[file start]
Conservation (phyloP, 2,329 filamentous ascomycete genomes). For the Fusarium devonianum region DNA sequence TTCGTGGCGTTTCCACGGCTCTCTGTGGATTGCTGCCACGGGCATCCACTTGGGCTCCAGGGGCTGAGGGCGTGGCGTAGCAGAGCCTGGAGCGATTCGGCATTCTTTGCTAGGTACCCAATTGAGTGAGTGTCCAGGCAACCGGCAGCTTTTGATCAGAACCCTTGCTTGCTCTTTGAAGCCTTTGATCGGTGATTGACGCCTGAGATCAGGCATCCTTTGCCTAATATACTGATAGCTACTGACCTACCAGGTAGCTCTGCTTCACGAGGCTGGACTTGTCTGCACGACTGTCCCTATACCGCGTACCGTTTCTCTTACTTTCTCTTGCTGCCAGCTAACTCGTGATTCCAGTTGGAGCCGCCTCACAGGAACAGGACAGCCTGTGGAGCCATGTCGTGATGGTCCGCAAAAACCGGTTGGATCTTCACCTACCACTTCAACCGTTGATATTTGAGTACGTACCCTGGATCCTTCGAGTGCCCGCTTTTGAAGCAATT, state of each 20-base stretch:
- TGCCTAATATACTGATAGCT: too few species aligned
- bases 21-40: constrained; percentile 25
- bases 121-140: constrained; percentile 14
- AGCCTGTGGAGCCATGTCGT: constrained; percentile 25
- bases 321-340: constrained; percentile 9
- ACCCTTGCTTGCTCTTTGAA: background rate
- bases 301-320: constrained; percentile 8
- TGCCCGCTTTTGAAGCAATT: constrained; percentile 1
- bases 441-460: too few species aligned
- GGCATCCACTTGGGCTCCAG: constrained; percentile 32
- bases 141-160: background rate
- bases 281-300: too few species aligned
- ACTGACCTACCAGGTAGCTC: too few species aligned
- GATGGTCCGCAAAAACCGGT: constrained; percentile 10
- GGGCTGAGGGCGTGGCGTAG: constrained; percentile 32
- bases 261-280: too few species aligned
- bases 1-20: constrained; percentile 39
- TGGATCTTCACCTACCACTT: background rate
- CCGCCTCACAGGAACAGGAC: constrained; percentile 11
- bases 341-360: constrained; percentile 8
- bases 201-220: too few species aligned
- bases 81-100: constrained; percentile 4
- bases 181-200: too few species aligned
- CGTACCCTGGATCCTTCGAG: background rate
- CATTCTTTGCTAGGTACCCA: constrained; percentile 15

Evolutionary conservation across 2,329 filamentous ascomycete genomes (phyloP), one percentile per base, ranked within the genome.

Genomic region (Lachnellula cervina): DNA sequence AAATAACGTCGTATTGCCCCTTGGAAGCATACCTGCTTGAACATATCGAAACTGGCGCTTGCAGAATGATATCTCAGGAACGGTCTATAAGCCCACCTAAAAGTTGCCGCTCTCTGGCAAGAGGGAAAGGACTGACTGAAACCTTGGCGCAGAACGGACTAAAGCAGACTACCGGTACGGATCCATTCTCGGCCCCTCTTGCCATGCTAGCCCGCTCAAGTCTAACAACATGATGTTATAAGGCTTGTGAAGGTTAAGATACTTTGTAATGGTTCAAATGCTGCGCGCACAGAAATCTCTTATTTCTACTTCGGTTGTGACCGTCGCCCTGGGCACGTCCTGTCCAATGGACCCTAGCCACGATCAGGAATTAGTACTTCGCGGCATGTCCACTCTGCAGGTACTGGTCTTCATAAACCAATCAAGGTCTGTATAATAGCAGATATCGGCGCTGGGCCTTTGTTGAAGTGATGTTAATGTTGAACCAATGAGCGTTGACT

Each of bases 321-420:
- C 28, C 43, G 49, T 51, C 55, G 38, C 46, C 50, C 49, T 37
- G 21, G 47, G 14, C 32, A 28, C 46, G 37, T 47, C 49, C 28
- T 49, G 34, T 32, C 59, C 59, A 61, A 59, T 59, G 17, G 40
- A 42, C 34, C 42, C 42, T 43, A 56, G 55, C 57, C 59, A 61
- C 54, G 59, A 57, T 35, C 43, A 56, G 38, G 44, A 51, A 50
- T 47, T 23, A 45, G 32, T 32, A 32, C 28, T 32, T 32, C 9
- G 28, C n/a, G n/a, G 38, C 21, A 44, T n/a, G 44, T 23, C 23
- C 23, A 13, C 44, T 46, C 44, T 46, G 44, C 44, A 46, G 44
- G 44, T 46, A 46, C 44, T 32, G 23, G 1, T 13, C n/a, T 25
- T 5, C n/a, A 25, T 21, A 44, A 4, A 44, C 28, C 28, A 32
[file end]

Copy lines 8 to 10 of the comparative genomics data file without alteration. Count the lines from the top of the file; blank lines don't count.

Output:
- bases 301-320: constrained; percentile 8
- TGCCCGCTTTTGAAGCAATT: constrained; percentile 1
- bases 441-460: too few species aligned